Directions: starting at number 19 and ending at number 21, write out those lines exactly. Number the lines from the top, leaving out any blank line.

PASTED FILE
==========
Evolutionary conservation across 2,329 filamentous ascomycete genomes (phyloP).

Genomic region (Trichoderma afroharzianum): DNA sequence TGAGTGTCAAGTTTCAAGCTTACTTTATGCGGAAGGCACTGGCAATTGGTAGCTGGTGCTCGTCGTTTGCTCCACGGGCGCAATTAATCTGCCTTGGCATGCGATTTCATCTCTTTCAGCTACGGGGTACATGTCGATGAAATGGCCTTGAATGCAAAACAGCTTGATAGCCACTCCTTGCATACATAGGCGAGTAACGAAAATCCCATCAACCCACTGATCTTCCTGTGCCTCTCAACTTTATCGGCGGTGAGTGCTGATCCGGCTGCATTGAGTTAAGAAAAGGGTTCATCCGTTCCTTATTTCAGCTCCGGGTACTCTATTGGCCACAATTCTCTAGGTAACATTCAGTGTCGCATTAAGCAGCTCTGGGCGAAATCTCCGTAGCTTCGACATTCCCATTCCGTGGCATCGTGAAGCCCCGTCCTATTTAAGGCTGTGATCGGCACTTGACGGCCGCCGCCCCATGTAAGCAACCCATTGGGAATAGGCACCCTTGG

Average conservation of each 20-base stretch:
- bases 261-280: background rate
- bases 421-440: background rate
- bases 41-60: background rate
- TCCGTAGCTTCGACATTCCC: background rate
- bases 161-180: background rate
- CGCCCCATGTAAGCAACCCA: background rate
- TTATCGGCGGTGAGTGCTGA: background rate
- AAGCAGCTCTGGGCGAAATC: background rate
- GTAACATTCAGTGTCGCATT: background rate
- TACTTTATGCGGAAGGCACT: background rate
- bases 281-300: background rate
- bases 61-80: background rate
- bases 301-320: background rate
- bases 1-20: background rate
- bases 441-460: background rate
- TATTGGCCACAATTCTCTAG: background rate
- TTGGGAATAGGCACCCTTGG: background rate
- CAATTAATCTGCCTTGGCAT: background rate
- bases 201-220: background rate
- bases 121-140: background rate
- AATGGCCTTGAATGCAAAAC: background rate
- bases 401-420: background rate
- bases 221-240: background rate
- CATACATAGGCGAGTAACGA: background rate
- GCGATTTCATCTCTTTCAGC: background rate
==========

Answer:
- TATTGGCCACAATTCTCTAG: background rate
- TTGGGAATAGGCACCCTTGG: background rate
- CAATTAATCTGCCTTGGCAT: background rate